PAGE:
Citing anonymous sources in the PC supply chain, DigiTimes reported Tuesday that Thunderbolt and its 10Gbps data connection speed could "greatly affect" adoption of the competing USB 3.0 port in the future. It said that in addition to Apple, which added Thunderbolt to its latest line of MacBook Pros, Sony is also said to be considering adopting the technology into its high-end notebooks.
Last week, Intel publicly said it plans to support USB 3.0 alongside Thunderbolt. But sources reportedly said that Intel is simply hedging its bets by adding USB 3.0 support to its next-generation chips, code-named "Ivy Bridge."
"Sources believe Intel's strategy of adopting both technologies into its next generation products is to minimize the risks of placing all the eggs into one basket," the report said.
People in the PC industry reportedly believe that USB 3.0 is a "transitional product" with legacy support for older USB devices. Thunderbolt, on the other hand, is viewed as the true next-generation successor.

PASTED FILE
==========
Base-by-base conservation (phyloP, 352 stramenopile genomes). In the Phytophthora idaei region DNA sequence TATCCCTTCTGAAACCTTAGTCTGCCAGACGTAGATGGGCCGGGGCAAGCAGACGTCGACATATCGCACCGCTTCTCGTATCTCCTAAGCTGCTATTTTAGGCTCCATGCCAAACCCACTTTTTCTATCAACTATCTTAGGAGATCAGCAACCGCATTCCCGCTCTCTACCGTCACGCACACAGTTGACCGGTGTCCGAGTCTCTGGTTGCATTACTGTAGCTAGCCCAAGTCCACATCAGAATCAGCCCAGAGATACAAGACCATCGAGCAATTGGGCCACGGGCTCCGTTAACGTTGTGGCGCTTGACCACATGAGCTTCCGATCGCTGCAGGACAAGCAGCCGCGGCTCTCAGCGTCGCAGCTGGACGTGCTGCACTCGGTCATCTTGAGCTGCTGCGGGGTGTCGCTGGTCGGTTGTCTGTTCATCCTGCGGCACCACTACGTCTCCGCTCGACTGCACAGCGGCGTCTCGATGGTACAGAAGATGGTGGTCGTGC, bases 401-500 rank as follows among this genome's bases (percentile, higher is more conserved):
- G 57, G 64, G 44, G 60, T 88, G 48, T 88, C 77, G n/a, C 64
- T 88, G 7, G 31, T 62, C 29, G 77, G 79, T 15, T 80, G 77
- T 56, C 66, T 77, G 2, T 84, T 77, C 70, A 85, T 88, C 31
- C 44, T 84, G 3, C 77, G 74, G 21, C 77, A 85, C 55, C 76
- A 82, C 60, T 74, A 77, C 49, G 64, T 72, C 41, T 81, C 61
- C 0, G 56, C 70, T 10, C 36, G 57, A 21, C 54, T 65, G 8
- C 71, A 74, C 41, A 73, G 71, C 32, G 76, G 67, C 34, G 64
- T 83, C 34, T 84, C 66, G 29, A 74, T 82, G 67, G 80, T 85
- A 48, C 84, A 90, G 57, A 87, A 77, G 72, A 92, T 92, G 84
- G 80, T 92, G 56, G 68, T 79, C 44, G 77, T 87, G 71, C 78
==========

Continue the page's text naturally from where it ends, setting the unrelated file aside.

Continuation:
Formerly code-named "Light Peak," Thunderbolt has data transfer speeds that are 20 times faster than the current market standard, USB 2.0. Thunderbolt's 10Gbps speeds are also twice as fast as the USB 3.0 specification.
For comparison, a FireWire 800 port is 800Mbps, while an Express Card slot has bandwidth of 2.5Gbps. Thunderbolt's speeds are accomplished with copper wire, though previous versions of Light Peak were demonstrated with fibre optic strands allowing speeds of up to 100Gbps. Thunderbolt was co-developed by Intel and Apple.